My unusual way of looking at things perfectly equips me with the skills that count in an apocalypse – without so much as a thought let alone a coherent plan towards that end.
How honest can I be? I did say I would write as if no-one was reading and I’m feeling really honest and a small bit spiritual right now.
Thursday it’s under control, Friday we’re doomed and today I’m wondering if it is, in fact, a sinister capitalist plot?. I’m so fickle. Keeping this diary has illuminated that more brightly than ever. I must continue writing it once COVID has allowed us to resume our destructive habits.
My whimsical nature cuts across all areas of my life. Wanting a girlfriend or wanting my freedom? Going out or staying put? Invest in the future or live for today? Earlier I threw a packet of menthol cigarettes in a wheelie bin and rooted them out just now. I’m enough to drive myself insane.
I got a firecall this morning and I really didn’t want to be there. Luckily COVID meant that only two had to attend the incident and not being as highly qualified as the others I stayed back and drank coffee. The upshot left me wondering, do I even want the job anymore? Discounting of course, the hundreds of good experiences and laughs I’ve had over the last eighteen months and that are certain to come in the future. Typical me.
Not that I wasn’t previously aware, but this diary has been great to show me how I conflate fleeting feelings with the truth of my life. No wonder I’m stuck when I can’t create a vision and stick at it.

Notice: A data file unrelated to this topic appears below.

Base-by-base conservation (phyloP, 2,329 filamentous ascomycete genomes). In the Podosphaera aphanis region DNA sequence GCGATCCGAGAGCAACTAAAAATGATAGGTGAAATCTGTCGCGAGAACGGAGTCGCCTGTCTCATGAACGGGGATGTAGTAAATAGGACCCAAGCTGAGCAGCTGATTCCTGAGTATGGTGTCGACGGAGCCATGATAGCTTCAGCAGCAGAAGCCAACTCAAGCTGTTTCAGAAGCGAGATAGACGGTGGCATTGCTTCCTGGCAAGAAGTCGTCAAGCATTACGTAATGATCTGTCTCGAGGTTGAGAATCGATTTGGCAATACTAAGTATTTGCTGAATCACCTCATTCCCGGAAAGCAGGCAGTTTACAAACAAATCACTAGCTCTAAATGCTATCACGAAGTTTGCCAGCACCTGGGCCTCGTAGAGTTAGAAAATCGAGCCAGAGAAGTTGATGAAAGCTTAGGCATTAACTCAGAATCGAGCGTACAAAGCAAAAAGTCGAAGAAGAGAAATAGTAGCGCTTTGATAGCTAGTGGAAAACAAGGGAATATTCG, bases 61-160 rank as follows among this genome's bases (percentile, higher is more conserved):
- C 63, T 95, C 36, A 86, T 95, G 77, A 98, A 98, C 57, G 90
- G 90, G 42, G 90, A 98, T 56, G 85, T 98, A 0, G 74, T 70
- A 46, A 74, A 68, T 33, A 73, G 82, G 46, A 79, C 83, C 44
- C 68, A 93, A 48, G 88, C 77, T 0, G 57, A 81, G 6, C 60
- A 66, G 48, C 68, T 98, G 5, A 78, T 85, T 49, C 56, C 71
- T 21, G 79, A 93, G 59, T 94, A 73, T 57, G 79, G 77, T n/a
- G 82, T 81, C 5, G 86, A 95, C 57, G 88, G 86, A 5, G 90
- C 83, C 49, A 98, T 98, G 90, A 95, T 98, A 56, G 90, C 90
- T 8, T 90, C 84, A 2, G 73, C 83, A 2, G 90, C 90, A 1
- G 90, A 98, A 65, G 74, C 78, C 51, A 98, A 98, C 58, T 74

And it’s been that way ever. I once had a dream, well two actually, and briefly I held them in my hands. Then they crumbled, due in no small part to my flightful spirit. It was four years ago when the realisation of my limitations shattered the ego that had held my anxiety at bay and I became more and more reclusive and subsequently depressed.
Which means, right now, I’m feeling rather chipper in comparison to everyone else. The depression has lifted a good while, but the reclusiveness and subsequent laziness to do anything about it lingers. I was dreading the return of the sun, when I would have to leave the comfort of Netflix box sets and pretend I like doing stuff. COVID has pushed back that concern.
Which is really, bloody well, messed up.
Being delighted with social isolation has made me strikingly aware of how dysfunctional I have become, not least because part of me wants it to last forever. The real kicker though, the one that is really making me reflect, is that my life hasn’t changed under COVID in the slightest bit. Not one jot.
The two kilometre curfew has been part of my routine since I joined the Fire Brigade in late 2018. I’m well used to that. When it is lifted, normal folk will show that actually, they don’t really care about billions dying, as they return to their carbon spewing travel plans.
For retained firefighters, no difference will it make. I’m proud of that choice and sacrifice. Environmentalists should follow suit. If my son didn’t live in the next town, I wouldn’t bother with a car at all, and if l lived on a mountain with no transport that would suit me just fine.